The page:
There are second chances if you’re willing to take them

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Photo by Bill Adler

“Hi.”

Quinn was daydreaming during a walk in the park when a girl appeared out of nowhere. She eclipsed the late afternoon sun, which surrounded her with an expansive, red halo.

Oaks, hemlocks, and cedars grew scattershot along the curved path. The trees insulated the park’s interior from the honks, sirens, and city hubbub, but this was far from a silent place. Blue jays called, woodpeckers knocked, and squirrels chattered among each other. Now and then Quinn heard the shrill scream of a fox.

He squinted, then blinked a few times to dislodge the sunbeams from his eyes. The girl’s oval face, shoulder-length chestnut hair, and green eyes looked familiar, undoubtedly a trick of the light. But why would a teenage girl say “hi” to a random, middle-aged man? Quinn looked down to remind himself that his fifty-seven-year-old body was decades past anything this girl would have an interest in. His belly hid his shoes.

She must be about to tell me that I’ve dropped my wallet.

“Hello, Quinn.”

Quinn opened his mouth, but no sounds came out. He covered his mouth with his hand as if trying to feed words to himself.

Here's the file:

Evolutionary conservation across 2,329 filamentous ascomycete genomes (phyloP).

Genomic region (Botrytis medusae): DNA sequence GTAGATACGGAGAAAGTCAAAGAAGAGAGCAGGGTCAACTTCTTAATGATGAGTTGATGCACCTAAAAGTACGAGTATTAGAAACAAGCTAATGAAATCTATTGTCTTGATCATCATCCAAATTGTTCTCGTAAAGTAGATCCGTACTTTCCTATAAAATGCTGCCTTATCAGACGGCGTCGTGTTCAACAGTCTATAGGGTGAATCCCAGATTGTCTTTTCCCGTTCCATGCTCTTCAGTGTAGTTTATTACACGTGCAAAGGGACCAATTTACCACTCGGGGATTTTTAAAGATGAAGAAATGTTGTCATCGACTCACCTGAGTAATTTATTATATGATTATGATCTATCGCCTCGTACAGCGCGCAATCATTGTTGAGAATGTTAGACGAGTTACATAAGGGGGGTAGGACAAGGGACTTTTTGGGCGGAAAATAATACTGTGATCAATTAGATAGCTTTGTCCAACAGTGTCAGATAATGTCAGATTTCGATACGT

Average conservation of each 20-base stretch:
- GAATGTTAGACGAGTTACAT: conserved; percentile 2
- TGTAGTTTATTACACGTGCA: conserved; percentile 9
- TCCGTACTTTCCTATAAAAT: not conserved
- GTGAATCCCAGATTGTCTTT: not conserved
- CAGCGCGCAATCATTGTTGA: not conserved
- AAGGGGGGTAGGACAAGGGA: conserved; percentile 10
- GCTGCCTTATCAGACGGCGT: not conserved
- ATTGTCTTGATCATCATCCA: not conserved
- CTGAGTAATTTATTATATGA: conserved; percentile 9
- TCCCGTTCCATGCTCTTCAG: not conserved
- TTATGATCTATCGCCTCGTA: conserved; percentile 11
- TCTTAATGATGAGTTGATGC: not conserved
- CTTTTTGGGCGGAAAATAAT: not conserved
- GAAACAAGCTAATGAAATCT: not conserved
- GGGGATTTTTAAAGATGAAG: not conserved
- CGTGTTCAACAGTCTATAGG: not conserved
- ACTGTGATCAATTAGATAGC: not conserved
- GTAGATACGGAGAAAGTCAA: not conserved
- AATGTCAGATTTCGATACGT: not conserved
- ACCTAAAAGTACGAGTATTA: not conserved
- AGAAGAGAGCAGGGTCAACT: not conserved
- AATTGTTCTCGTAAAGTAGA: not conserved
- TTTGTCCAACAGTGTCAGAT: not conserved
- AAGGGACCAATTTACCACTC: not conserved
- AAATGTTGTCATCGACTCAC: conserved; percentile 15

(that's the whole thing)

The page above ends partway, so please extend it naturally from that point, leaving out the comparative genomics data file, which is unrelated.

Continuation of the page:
She closed the distance between them. “You do remember me,” she said.

Quinn’s legs wobbled and his face turned ashen. He glanced to the side to look for a tree to prop himself against, but there were none within reach.

“I…”

She took Quinn’s hand and intertwined her fingers with his. Electricity passed between their flesh, an ancient telegraph carrying memories. A windstorm of emotions jolted him.

“Janet?” It wasn’t a question, even though Quinn’s inflection made it sound like one. “Janet Oachs. No, no, no.” Quinn felt dizzy. He grasped her hand tighter, like he was holding onto a roller coaster safety bar during its reckless descent. “You must be Janet’s daughter or niece.” He scrunched his eyes. Ridges grew along Quinn’s forehead. “But you look and sound exactly like her.”

“It’s me. Janet Oachs, here in the flesh.”

“I don’t understand how — ” Quinn didn’t know how to complete this sentence.

Quinn had met Janet a few days before the end of senior year on a typical rainy day in Seattle. He had stopped in an office supply store a few blocks from school. With high school over and college still months away, he didn’t need any supplies, but the store was a fun place to pass the time. He surveyed the pens, notepads and calculators, but chose nothing.